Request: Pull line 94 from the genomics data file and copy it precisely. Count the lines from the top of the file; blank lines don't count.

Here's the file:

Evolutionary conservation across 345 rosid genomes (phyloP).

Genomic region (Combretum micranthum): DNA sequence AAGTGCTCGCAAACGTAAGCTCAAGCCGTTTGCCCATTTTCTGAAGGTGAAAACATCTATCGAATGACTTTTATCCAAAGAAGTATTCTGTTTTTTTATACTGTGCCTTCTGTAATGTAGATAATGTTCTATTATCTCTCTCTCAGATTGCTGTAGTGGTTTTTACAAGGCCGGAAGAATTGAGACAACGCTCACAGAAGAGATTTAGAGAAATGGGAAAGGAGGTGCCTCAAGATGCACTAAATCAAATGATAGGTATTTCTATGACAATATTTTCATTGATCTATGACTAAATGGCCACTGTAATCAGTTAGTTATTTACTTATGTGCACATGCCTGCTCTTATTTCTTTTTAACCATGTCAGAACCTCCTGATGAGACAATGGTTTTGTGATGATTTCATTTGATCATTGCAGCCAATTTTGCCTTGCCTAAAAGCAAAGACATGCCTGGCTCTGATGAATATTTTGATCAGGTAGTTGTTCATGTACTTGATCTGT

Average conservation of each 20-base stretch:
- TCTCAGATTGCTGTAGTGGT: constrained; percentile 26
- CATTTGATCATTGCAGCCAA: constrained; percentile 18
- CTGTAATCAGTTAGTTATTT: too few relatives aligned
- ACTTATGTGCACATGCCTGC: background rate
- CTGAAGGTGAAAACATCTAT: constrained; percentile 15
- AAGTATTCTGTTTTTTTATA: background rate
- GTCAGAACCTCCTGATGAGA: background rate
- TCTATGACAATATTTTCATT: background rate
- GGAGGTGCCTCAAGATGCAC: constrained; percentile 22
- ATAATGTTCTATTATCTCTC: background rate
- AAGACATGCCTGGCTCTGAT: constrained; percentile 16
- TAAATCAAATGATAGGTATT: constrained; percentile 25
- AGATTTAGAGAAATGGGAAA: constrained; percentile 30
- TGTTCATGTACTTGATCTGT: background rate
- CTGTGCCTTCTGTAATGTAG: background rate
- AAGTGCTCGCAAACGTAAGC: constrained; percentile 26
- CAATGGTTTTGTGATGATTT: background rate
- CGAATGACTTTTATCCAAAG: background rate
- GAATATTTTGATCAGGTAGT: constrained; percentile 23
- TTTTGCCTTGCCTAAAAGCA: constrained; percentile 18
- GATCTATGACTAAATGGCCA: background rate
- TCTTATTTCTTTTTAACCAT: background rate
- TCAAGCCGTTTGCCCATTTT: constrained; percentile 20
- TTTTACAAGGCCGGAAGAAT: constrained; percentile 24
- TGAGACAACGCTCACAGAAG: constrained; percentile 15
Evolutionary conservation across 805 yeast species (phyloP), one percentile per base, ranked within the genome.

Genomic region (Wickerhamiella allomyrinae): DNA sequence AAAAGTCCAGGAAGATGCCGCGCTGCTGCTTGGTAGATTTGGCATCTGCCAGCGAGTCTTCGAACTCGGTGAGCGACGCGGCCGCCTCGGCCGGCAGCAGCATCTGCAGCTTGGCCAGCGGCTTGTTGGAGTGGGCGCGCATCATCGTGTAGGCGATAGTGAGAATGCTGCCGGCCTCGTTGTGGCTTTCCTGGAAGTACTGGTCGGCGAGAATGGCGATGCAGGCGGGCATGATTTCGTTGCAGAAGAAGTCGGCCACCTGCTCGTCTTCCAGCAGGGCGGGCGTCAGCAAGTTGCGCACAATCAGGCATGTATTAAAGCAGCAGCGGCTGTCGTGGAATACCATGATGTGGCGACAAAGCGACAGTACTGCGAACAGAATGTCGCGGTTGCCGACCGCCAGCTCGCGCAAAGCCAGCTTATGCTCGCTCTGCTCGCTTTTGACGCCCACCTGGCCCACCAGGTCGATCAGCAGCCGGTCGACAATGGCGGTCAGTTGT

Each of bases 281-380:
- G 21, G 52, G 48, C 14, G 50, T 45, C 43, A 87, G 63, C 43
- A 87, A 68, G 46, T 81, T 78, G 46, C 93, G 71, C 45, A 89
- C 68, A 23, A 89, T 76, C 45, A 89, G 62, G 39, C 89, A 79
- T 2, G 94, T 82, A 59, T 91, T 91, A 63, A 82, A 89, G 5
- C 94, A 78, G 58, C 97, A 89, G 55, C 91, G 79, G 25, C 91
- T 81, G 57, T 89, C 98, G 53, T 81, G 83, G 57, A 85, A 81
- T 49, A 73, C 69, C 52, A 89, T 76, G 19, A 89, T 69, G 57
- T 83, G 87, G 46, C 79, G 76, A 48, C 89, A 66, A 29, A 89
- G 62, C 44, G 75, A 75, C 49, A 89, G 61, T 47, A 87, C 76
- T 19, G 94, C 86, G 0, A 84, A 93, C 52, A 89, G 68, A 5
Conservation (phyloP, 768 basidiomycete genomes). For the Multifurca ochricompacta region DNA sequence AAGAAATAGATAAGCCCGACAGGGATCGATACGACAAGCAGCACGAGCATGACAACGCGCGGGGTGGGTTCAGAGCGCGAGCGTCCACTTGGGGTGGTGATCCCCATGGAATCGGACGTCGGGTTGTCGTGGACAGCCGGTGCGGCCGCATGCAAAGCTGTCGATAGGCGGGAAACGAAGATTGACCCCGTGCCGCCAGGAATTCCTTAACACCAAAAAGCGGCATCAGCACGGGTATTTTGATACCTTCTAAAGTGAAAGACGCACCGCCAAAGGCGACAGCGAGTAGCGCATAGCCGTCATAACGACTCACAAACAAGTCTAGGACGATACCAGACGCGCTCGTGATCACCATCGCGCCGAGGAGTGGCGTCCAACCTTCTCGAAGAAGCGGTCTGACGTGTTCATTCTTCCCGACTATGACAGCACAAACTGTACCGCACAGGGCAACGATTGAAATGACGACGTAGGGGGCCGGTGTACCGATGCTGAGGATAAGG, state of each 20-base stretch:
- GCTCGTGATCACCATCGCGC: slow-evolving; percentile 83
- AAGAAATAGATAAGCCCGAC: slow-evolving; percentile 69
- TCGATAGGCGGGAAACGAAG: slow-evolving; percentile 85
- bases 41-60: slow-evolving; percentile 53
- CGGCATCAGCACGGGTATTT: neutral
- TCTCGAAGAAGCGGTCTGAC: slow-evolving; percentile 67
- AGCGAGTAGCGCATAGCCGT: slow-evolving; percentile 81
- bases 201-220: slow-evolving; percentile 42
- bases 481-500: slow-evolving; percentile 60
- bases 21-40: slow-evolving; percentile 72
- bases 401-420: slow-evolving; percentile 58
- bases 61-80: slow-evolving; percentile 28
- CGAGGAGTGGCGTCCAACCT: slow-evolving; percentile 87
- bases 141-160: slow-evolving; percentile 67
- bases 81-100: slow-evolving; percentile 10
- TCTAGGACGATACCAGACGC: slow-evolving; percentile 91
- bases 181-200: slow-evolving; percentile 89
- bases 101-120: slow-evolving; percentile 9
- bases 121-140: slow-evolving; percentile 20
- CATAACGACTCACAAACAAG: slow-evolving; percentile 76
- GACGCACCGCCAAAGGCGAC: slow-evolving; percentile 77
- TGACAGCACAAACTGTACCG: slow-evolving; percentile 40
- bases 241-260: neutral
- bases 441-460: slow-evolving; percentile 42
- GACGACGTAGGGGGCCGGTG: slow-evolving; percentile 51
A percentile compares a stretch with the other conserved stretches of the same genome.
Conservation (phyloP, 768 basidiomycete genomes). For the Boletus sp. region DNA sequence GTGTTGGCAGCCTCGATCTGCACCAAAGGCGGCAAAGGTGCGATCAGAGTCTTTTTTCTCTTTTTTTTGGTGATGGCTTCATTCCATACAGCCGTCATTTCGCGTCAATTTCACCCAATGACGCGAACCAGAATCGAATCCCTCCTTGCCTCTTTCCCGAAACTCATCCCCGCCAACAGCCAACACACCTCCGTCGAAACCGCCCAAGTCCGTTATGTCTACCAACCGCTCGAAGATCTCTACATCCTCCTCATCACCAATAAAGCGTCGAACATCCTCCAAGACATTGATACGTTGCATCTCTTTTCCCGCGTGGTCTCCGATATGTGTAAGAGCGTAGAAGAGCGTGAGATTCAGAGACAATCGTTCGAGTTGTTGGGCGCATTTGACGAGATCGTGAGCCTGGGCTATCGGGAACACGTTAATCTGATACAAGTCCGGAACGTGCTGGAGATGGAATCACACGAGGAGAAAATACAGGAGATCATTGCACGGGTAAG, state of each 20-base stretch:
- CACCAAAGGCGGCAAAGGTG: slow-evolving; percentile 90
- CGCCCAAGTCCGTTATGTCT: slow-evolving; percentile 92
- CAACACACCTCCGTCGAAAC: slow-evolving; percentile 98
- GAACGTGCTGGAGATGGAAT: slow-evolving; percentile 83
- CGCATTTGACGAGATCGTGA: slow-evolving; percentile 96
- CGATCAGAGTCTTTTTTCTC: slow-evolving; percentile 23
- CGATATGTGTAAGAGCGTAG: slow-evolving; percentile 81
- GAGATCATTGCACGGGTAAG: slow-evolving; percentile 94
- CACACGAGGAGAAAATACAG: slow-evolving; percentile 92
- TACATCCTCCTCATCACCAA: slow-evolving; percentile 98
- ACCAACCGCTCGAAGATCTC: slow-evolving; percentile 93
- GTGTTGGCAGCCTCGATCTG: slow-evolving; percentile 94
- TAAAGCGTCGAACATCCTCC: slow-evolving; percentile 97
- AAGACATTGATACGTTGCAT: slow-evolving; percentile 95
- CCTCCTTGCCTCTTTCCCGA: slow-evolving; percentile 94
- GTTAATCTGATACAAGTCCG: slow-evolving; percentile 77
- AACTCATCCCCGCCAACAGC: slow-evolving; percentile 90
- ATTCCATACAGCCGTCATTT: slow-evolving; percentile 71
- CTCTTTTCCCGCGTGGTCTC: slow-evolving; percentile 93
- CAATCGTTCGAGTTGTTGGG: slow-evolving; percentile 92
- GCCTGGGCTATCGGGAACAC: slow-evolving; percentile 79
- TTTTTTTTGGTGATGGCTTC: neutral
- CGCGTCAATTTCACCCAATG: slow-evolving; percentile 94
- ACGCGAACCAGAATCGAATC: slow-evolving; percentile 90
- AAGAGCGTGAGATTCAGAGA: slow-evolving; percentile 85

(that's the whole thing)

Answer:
- AAGAGCGTGAGATTCAGAGA: slow-evolving; percentile 85